With Veterans Day approaching and the veteran unemployment rate at 3.6%, the personal-finance website WalletHub today released its report on 2023's Best and Worst Places for Veterans to Live. The report compares the 100 largest U.S. cities across 19 key metrics, ranging from the share of military skill-related jobs to housing affordability and the availability of VA health facilities.
|Best Cities for Veterans||Worst Cities for Veterans|
|1. Raleigh, NC||91. Santa Ana, CA|
|2. Austin, TX||92. Baltimore, MD|
|3. Orlando, FL||93. Toledo, OH|
|4. Tampa, FL||94. Baton Rouge, LA|
|5. Virginia Beach, VA||95. Indianapolis, IN|
|6. Scottsdale, AZ||96. Jersey City, NJ|
|7. Colorado Springs, CO||97. Chicago, IL|
|8. Gilbert, AZ||98. Memphis, TN|
|9. Laredo, TX||99. Newark, NJ|
|10. Jacksonville, FL||100. Detroit, MI|
To view the full report and your city's rank, please visit:
Military Money Survey & Best Military Credit Card
- 52% of Americans think inflation is hitting military families harder than civilians.
- 65% of people think the military does not do enough to teach financial literacy.
- Nearly 2 in 3 people think poor financial literacy among military personnel is a threat to national security.
- 7 in 10 military members think joining the military is a good deal financially.
- More than 2 in 3 Americans think that members of the military should not have to pay interest on debt or income taxes while deployed.
- 44% of people are willing to use at least 10% of their income to fund the military.
- Navy Federal Credit Union Visa Signature® Flagship Rewards Credit Card is the best military credit card of 2023. It gives 3 points per $1 spent on travel purchases and 2 points per $1 spent on everything else. It also offers an initial bonus of 40,000 points.
To view the full survey, please visit:
Q&A with WalletHub Analyst Cassandra Happe
What makes a city good or bad for veterans?
"Various factors can influence how good or bad a city is for veterans, from the quality of the city's VA facilities and its retirement-friendliness to the poverty, unemployment and homelessness rates. All cities should prioritize taking care of veterans' needs, considering how much veterans have sacrificed to serve the country and keep it safe. However, 45% of military members think the U.S. does not care for its veterans financially," said Cassandra Happe, WalletHub analyst. "Some cities set aside an adequate amount of money for veterans affairs while others do not, either because they do not have enough of a budget or veterans aren't prioritized. Even though cities have a responsibility to their veterans, the federal government is also responsible for them. We spend a massive amount of money on national defense and military operations, yet a comparatively small amount on helping veterans once their service is done. It is unacceptable that there are tens of thousands of homeless veterans; that number should be reduced to zero."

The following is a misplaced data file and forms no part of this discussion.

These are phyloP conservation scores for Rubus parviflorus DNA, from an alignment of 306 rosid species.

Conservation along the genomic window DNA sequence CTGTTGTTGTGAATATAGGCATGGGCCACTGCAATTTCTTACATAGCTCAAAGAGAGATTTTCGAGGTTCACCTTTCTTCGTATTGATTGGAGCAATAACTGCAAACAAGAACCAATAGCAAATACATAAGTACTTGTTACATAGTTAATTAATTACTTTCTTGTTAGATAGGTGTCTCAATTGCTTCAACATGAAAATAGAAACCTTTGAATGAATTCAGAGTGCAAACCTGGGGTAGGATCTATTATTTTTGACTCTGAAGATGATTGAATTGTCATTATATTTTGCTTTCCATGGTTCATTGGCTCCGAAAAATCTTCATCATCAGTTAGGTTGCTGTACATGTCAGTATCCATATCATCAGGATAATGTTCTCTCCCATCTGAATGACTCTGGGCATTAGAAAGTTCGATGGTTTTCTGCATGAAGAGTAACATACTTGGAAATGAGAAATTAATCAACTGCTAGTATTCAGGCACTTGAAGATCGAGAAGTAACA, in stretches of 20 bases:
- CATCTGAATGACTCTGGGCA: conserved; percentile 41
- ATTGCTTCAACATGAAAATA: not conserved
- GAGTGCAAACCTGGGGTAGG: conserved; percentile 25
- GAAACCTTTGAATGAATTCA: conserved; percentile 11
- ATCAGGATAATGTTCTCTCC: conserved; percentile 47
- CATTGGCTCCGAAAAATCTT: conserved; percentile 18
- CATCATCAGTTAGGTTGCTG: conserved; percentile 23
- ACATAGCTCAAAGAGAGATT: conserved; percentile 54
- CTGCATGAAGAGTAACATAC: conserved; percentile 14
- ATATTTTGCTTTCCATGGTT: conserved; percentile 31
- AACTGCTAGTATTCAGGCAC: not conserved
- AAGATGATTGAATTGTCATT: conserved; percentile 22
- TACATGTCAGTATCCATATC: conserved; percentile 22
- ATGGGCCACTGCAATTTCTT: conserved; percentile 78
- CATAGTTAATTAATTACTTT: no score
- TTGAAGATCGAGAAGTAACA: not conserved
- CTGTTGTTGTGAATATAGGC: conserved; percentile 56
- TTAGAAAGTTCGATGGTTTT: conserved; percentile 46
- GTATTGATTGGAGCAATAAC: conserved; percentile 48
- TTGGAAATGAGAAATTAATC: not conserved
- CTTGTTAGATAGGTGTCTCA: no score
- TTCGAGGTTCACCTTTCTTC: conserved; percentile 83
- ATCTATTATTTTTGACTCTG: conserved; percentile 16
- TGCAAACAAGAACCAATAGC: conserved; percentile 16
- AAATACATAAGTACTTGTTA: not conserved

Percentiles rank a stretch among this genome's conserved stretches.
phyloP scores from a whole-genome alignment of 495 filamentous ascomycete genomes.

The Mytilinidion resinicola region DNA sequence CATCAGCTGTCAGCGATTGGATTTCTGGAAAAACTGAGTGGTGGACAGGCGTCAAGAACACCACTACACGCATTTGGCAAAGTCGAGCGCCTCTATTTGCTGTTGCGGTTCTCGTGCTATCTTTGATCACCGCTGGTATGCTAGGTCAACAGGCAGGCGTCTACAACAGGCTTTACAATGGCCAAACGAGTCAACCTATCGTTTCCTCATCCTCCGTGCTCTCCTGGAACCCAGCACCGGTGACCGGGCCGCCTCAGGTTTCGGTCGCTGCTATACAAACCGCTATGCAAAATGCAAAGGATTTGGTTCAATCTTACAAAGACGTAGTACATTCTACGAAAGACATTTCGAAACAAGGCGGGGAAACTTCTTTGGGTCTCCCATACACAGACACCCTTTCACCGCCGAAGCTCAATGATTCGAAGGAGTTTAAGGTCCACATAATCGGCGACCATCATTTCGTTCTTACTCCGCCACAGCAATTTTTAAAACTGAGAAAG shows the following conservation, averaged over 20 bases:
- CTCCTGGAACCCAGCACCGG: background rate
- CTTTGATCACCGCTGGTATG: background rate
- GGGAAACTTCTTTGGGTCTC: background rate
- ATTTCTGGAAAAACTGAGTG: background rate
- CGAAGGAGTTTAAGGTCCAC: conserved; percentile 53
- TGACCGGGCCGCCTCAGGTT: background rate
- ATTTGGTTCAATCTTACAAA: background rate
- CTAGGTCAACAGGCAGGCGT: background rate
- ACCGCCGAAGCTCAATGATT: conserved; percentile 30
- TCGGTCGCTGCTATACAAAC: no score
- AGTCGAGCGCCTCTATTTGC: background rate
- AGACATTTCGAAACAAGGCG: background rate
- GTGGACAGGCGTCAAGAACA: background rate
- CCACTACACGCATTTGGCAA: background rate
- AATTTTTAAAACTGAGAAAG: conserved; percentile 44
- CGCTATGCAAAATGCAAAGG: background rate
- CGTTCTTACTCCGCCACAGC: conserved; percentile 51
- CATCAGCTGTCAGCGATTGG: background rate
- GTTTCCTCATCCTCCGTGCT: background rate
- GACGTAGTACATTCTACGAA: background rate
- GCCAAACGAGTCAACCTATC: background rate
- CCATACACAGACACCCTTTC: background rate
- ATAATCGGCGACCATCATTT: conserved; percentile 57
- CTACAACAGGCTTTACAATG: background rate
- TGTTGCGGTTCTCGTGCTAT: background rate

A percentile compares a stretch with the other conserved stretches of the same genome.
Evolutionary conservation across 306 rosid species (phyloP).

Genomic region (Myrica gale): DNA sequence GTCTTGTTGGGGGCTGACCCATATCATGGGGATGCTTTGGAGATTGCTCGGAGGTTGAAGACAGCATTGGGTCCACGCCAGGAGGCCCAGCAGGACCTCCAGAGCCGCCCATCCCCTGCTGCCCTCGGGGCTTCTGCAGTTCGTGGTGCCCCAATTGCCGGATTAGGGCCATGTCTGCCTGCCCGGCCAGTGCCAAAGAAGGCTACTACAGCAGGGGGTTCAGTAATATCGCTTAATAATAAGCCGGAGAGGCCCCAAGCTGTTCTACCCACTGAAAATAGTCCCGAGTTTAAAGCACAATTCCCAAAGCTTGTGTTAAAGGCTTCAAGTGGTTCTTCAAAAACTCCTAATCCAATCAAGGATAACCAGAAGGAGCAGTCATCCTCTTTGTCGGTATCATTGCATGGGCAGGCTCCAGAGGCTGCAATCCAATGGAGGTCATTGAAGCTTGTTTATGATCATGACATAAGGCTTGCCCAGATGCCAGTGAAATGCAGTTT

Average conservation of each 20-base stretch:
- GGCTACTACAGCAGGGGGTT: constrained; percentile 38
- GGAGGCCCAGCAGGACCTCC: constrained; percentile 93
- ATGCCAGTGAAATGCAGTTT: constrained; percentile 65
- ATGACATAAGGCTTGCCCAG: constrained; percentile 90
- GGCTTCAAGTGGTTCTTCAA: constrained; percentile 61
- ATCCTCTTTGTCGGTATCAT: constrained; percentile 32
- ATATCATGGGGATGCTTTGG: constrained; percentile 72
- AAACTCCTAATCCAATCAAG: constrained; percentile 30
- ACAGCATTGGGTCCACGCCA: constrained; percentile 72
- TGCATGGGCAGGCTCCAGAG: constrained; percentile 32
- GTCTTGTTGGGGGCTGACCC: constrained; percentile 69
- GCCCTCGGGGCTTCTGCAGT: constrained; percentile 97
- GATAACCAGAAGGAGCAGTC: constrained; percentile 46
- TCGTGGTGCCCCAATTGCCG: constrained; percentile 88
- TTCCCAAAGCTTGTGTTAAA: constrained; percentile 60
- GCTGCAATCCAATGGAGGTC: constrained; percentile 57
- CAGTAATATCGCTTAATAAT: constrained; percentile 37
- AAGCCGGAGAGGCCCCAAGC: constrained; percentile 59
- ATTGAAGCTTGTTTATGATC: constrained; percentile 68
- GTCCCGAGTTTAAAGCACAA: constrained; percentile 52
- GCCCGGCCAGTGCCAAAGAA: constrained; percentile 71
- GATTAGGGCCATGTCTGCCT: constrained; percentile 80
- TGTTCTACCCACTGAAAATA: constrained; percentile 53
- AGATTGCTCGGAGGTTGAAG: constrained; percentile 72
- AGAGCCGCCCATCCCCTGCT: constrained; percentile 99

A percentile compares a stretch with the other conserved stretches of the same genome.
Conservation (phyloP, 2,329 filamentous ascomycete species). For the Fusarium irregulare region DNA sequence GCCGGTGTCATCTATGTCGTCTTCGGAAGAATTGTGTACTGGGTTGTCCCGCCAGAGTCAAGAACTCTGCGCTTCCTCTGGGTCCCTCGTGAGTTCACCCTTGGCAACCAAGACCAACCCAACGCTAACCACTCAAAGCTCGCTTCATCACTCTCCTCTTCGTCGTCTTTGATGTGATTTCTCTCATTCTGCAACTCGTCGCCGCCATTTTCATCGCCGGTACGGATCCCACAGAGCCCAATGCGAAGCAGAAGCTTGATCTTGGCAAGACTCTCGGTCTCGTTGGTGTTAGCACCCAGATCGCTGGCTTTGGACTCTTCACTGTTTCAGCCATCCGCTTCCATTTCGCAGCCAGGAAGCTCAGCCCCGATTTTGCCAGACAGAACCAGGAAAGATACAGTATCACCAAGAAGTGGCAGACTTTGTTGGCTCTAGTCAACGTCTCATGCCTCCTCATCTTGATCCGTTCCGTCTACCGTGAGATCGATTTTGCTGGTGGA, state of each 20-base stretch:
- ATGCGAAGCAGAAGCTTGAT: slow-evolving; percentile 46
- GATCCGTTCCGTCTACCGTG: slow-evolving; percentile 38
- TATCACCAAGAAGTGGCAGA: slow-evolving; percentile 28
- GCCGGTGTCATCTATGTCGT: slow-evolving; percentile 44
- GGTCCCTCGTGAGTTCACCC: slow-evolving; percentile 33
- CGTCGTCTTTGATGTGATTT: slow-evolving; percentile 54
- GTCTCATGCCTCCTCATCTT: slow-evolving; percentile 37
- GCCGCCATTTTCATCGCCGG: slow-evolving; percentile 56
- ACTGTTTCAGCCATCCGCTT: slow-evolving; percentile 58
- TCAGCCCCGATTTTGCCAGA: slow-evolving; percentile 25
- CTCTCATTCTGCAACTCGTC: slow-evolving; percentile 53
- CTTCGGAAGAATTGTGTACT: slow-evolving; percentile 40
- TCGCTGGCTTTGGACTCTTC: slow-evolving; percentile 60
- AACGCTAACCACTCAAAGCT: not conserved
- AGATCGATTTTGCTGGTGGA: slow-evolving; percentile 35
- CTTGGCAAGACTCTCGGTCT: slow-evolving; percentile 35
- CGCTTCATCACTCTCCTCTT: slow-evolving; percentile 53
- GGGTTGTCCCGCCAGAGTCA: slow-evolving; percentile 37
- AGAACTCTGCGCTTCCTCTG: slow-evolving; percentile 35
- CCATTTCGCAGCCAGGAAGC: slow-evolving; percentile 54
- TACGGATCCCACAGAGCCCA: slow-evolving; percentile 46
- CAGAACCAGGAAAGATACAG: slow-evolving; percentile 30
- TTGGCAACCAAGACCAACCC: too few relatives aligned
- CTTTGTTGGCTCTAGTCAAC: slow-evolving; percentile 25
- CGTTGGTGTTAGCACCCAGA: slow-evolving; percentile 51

What can we do to reduce the financial stress on military families?
"The best way to reduce the financial stress on military families is by ensuring that servicemembers in war zones do not have to worry about their family's basic living expenses simultaneously. In addition, we should also provide more effective financial education for military community members," said Cassandra Happe, WalletHub analyst. "Military families can undergo tremendous financial stress, especially when one parent is deployed and cannot help manage the family's finances. On top of that, 52% of Americans think inflation is hitting military families harder than civilians, adding to their financial worries. Service members in combat situations also put their lives at risk every day, which could lead to even more of a financial burden on their families if they die or end up with a disability. The least we can do for our military families is to take care of their basic needs."
Does the military do enough to teach financial literacy?
"The military unfortunately does not do enough to teach financial literacy to service members and their families. Not only do 65% of Americans agree that the military lacks financial literacy education, according to WalletHub's 2023 Military Money Survey, but 77% of military members think it's a national security issue. People who are financially literate in the military can worry less about money problems and focus more on their service. They are also less susceptible to coercion by foreign powers," said Cassandra Happe, WalletHub analyst. "It's worth noting that the military is not alone in its financial literacy deficiency. Most employers and big organizations in the U.S. also fail to provide enough information. Even schools lack financial education, and that's where Americans should be first introduced to these important concepts."
How should credit card perks for first responders like firefighters, police and EMS compare to those given to military members?
"Around 79% of people think that first responders like firefighters, police and EMS should get the same credit card perks as military personnel. That would include low caps on interest rates and advantages such as waived fees, cash back incentives and no late penalties, in many cases," said Cassandra Happe, WalletHub analyst. "Since first responders dedicate their lives to serving the public and risk their own lives, giving them at least some of the same financial benefits our military members receive makes sense."
The above Q&A is also provided in audio format and can be edited as needed.